Each release is a communication with customers and is something that any software maker must manage. To take it to extremes, if you were to release a new official version every day (i.e. not systematic daily builds), how would your users know that yesterday contained a massive and critical bug fix? I’m not talking about the ones who get your RSS feed or read release notes religiously. I’m talking about the blogger off in their little corner of the web doing their thing.

    Fewer releases mean more attention paid to them and less of a chance that we’ll have people sitting on 2 year old versions of the software. I realize that you’re not asking us to release that often, but I wanted to make this point because in the past, customers have told us that they **were** experiencing upgrade fatigue. When I joined Six Apart, one of the first things we did was to be more controlled with our releases. The addition of a QA team later on really helped this effort.

    The tip of the iceberg factor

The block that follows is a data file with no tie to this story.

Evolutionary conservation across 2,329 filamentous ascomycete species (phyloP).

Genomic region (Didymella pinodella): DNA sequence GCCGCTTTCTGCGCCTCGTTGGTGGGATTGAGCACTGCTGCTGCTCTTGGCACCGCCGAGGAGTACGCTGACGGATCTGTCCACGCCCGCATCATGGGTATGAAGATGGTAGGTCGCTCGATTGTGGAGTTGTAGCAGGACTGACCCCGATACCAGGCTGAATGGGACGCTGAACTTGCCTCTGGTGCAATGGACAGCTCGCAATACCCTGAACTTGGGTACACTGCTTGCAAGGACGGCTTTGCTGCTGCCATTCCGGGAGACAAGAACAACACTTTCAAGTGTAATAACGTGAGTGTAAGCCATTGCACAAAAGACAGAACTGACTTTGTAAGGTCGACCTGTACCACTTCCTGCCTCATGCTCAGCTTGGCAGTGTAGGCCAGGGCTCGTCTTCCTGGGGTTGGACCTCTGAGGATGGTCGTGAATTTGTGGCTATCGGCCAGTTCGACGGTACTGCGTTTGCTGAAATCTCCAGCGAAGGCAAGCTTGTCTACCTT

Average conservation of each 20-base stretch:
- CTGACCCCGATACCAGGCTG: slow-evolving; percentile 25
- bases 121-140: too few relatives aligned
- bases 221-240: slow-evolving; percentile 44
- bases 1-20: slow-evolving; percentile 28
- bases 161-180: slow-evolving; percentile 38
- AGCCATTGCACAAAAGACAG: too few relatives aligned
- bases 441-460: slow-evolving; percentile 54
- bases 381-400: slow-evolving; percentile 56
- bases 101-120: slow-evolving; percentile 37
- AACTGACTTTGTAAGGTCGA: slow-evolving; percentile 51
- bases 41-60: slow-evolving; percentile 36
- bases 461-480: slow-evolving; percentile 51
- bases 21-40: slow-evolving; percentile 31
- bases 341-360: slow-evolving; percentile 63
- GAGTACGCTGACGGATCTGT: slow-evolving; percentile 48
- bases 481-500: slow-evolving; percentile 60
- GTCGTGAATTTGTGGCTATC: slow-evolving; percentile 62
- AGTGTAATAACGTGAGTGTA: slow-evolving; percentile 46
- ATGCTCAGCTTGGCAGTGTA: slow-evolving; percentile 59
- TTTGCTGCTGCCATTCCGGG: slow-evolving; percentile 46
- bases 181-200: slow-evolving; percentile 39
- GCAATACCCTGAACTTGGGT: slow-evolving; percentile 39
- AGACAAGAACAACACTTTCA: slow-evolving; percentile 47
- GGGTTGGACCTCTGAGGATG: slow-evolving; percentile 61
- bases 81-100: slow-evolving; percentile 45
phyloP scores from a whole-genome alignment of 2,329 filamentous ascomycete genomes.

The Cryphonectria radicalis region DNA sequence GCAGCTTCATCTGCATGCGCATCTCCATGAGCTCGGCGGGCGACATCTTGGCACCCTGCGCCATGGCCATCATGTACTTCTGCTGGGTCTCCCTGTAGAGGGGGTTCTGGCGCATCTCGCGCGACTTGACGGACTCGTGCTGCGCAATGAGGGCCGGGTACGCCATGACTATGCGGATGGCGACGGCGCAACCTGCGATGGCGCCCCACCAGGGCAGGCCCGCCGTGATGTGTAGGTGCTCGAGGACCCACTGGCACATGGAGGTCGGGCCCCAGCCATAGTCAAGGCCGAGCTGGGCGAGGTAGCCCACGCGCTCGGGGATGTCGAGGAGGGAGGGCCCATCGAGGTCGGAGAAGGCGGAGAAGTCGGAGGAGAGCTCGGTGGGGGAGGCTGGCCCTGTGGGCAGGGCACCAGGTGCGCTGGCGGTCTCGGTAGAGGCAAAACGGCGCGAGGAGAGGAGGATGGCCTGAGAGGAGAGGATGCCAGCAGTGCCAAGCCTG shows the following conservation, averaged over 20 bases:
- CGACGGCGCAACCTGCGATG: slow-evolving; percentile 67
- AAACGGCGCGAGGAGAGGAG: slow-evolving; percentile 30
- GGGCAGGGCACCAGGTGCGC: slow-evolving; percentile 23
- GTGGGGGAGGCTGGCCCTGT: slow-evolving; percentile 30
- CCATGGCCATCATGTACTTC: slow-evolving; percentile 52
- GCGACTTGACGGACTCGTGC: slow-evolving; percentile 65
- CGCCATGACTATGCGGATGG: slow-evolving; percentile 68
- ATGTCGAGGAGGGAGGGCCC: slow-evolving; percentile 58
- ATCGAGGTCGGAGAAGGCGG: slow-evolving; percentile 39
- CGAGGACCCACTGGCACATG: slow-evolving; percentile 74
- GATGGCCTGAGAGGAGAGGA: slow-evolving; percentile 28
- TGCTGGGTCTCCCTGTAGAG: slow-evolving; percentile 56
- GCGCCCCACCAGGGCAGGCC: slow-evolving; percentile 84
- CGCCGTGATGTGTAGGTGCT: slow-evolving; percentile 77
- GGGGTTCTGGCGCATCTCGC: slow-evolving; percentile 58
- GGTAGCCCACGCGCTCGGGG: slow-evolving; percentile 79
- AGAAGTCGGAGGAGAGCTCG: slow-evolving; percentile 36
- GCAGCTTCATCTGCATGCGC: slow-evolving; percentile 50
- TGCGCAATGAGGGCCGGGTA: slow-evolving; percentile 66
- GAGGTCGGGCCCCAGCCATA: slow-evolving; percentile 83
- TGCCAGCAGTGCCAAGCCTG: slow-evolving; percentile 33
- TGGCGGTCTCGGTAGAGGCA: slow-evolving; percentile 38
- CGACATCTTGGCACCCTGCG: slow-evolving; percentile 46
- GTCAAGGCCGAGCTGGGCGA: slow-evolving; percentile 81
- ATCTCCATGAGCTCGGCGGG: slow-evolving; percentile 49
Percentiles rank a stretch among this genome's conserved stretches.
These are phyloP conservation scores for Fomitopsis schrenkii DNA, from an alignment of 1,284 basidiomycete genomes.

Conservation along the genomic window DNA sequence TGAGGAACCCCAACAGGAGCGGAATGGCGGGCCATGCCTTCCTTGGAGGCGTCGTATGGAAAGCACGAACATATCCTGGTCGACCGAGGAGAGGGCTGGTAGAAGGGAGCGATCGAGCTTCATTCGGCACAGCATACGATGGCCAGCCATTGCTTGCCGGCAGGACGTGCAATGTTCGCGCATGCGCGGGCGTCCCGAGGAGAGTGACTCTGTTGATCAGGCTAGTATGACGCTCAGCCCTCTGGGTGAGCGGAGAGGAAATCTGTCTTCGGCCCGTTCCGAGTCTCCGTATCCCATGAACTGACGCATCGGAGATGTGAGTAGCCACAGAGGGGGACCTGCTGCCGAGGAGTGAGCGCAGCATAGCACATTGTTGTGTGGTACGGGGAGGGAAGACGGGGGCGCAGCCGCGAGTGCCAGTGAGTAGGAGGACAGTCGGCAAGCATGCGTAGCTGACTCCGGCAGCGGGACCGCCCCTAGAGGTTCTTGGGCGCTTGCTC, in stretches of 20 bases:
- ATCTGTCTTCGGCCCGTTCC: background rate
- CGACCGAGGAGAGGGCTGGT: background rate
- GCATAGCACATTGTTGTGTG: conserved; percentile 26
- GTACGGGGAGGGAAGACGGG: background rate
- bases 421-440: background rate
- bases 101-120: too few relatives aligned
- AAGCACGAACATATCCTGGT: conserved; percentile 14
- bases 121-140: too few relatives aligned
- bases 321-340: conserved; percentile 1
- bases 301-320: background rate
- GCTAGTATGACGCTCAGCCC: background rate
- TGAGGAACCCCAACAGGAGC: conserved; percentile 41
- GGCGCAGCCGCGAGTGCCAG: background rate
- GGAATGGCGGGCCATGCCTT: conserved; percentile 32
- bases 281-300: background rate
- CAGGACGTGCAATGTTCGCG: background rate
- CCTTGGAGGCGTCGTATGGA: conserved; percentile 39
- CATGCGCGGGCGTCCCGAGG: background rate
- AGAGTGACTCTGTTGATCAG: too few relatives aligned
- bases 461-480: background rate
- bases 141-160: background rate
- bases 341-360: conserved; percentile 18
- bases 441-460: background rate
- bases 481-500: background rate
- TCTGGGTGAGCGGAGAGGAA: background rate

There is one last issue which really specific to the present time and is the primary reason we strayed from our ideal release cycle this time around: There were and are a LOT of things going on underneath the surface of the water you’re floating on. Our massive Yahoo Small business intergration was the first of those and the only one that’s public thus far.

    If you understood all of the internal activities and constraints we have and the three points above, you would certainly understand why a maintenance release to fix a number of non-critical bugs took a backseat. Luckily, all of the work we’ve been doing under the covers will be a benefit to you and everyone when we’re finished with it.

    All of that said, I really don’t think that we’re very far apart on your request. Our ideal sounds like it matches your desires and that’s a good thing for both of us. It’s just that this time around, our priorities lay elsewhere.

  4. JDG on wrote:

    Niall, your site is gorgeous. Good work.

    And thanks for addressing this question. I actually just ran across this problem for the first time about 3 days ago; how amazing that i’ve found this fix right here. Thanks!